Help A Man Named Chris

This is a Column I (Heather) wrote in response to a letter to the editor of YDR to Helping A Man Named Matthew

Help a man named Chris (column)

UPDATED:   09/13/2013 12:05:46 PM EDT

I am writing in response to a letter Jeannie Richcreek had written and was published on Aug. 4 called “Helping a man named Matthew.” Her kind words were just what we needed to hear that day, and I want to extend my thanks to her. She took the time and effort to write to the newspaper on our behalf, and after the rough day we had had with the weather during the car wash, her words were comforting.

I would, however, like to take a moment to clear up some confusion on the name and to share our story and our goals.

My husband’s name is Chris Sauerbaum. He was born with a neuromuscular disease known as chronic inflammatory demyelinating polyneuropathy that landed him in a wheelchair full-time at the age of 12. He hasn’t let that stop him, though. He finished his associates degree in graphic design and has been employed as a graphic artist at Clipper Magazine for
10 years now.

The biggest challenge our family faces right now is Chris’s transportation to and from work. His main form of transportation is me. For the past nine years, it has mainly been me doing hour-long commutes for him to get back and forth to work. We just recently have been able to start using a car carrier, and he’s taking the bus in the mornings now, but it takes him nearly 2.5 hours to get home from work in the morning. This really is not the best way for our family, especially with the appointments and care our twin 4-year-olds Harley and Tucker need. They both have delays and sensory issues we are working through since their premature birth four years ago that make life very interesting.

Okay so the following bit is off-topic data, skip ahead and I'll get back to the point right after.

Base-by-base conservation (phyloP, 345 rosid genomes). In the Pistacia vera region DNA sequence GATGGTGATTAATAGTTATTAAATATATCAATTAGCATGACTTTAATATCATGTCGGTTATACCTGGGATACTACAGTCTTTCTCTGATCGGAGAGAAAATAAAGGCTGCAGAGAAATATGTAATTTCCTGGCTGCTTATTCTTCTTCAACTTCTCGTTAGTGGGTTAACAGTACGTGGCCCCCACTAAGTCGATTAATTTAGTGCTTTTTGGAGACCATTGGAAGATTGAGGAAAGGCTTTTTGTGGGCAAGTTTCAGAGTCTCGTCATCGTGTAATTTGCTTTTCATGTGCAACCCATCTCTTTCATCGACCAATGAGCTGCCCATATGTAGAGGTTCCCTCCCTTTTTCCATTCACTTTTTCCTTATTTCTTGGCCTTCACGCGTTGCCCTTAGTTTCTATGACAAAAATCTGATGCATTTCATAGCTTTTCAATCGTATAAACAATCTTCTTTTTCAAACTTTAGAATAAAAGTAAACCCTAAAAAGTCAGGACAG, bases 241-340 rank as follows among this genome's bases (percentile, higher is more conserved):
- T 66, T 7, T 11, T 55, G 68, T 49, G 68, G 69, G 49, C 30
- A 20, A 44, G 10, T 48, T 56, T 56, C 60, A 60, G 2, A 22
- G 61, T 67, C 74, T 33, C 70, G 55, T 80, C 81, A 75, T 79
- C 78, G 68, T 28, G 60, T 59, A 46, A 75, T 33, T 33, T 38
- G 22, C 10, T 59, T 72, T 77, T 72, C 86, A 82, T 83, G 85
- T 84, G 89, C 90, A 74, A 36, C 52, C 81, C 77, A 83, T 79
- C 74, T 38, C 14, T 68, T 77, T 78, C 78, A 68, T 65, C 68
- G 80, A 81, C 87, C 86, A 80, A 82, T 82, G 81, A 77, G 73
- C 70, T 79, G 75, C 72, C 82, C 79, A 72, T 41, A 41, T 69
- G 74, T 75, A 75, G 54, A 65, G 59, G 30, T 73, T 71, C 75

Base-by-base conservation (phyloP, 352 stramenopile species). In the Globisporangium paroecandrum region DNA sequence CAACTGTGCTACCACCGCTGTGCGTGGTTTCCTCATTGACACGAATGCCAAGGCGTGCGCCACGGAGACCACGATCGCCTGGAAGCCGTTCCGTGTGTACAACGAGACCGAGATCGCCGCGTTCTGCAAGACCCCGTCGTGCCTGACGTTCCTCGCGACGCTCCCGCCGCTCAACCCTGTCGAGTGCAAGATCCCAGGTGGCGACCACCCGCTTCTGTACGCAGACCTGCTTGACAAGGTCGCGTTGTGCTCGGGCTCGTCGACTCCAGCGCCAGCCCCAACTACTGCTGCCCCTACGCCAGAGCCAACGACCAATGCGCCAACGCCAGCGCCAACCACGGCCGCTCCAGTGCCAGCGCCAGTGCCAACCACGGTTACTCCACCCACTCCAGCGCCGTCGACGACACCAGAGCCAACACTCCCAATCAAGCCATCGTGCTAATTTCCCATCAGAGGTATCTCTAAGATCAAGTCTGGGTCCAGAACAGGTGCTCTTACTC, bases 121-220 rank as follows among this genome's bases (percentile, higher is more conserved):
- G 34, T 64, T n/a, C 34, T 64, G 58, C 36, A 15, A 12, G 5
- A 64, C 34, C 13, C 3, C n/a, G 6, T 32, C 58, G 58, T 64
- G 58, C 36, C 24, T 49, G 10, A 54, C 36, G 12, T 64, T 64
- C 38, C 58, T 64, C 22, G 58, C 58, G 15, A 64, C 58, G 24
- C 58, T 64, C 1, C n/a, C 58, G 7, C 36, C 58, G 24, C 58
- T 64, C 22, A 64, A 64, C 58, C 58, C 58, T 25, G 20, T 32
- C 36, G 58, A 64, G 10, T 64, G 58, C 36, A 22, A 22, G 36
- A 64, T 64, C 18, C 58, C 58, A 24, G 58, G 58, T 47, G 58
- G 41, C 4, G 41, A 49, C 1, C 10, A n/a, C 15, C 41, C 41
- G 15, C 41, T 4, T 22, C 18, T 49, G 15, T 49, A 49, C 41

It makes the morning much easier with them staying home, but not being able to go out because of unpredictable bus circumstances is still not a great way for our family to use its time. We do what we have to do right now, but that is why we are working toward his truck.

The car wash that Ms. Richcreek mentioned was just one of the many fundraisers we have done and are currently working on. We are working on raising a $10,000 down payment for a wheelchair-accessible truck. We are looking at getting a Mobility SVM converted Chevrolet Silverado 4×4 with EMC hand controls so that he has the ability to get himself back and forth to work. The state paid for Chris to have driver’s training 10 years ago but then turned around and denied converting the vehicle he was able to afford for him to drive. His dream is simple — to drive. Our $10,000 down payment goal for the truck is the tough part right now.

Would you like to help us reach our goal? Here is how you can help. Check out our fundraising website at to donate.

Check out our blog for upcoming fundraisers: www.

We are currently working on a cookbook and are looking for recipes to be submitted by Sept. 21. Submit three recipes and be entered to win your own copy. See the blog post “Gardening With A Purpose Cookbook” for more details.

We are also putting together a vendor show, The Drive For Independence Holiday Bazaar, 11 a.m. to 3:30 p.m. Nov. 10 at Hellam Fire Hall, 163 E. Market St., Hallam. Check the blog for updates.

We also keep everyone up to date on Facebook, so come on over and give us a like: Any new blog post we do automatically posts to the Facebook page, making it easy to keep current.

If you are interested in contacting us via email,
the address is drivefor I am more than happy to give out more information such as address and phone number through personal email.

Again, thank you, Jeannie, for writing your letter and sharing our car wash story. I hope my letter helps to clear up any confusion and allows our story to get out there.

Heather Sloat is the wife of Chris Sauerbaum.


Ms. Richcreek’s letter


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